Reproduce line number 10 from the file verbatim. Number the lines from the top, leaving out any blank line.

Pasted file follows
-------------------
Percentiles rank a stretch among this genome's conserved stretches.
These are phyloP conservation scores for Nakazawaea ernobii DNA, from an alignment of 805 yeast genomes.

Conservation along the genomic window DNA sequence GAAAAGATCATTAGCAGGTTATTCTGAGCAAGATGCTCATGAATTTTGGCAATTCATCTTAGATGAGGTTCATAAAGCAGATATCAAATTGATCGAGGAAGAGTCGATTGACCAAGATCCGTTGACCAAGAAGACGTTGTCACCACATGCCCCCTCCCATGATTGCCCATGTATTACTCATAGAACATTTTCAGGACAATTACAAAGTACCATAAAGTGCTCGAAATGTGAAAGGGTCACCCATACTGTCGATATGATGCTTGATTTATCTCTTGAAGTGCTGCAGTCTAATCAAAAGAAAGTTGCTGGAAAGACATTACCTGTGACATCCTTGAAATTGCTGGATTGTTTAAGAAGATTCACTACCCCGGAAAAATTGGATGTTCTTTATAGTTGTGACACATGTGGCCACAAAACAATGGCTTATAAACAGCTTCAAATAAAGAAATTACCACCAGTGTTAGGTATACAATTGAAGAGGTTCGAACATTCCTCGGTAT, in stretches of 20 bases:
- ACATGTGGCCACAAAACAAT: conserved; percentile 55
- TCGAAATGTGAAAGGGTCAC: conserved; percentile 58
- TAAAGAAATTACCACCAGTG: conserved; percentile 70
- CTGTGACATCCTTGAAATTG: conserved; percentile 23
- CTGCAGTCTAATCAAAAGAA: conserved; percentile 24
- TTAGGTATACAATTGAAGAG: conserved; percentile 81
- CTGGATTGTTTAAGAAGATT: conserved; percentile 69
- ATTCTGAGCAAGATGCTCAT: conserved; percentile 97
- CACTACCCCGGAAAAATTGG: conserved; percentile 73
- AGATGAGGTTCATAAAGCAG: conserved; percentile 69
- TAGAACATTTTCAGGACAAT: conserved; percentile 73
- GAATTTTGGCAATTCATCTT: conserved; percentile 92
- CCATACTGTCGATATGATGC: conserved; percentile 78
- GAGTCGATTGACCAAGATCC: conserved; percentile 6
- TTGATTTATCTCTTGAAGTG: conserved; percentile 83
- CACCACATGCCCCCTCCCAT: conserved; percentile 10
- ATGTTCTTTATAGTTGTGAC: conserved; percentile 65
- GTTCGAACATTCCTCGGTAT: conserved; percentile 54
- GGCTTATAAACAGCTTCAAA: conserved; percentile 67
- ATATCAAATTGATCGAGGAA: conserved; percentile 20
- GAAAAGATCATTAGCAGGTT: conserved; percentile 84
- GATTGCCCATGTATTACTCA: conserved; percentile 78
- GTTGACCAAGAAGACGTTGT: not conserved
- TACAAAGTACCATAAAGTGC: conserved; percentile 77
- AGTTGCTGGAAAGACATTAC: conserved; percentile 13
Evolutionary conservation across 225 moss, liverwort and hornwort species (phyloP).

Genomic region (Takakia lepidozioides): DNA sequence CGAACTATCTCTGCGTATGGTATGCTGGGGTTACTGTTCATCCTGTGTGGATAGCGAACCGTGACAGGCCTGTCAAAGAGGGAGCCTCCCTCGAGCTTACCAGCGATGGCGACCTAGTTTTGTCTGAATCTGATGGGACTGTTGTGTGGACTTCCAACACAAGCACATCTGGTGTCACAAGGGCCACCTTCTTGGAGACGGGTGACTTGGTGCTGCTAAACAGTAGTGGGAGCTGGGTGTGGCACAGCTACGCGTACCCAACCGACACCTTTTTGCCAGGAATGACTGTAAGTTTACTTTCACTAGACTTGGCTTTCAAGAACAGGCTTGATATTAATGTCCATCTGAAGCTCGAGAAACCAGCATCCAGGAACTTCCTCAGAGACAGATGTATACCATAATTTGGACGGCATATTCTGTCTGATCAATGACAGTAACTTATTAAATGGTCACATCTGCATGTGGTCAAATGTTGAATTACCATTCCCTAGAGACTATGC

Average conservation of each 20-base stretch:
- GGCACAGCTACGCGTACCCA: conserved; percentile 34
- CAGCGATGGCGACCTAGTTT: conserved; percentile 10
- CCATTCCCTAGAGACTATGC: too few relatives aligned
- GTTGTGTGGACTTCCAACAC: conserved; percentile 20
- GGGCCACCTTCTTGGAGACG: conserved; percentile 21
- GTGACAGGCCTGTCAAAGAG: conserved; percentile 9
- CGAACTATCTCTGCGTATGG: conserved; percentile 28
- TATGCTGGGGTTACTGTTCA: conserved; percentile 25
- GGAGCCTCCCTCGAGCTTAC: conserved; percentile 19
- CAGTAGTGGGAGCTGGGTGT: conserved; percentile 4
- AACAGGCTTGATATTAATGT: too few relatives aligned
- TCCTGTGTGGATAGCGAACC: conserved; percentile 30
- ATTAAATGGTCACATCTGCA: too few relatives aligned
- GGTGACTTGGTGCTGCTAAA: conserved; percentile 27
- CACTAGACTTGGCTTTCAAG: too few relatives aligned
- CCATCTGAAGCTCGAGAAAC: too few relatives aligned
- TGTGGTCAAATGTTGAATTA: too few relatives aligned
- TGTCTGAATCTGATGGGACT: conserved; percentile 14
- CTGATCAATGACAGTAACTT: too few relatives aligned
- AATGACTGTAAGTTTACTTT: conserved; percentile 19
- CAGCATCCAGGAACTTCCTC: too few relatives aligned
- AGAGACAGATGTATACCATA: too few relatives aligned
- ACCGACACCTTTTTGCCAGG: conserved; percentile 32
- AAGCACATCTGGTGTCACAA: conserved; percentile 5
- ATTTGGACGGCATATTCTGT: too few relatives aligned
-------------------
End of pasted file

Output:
- CTGGATTGTTTAAGAAGATT: conserved; percentile 69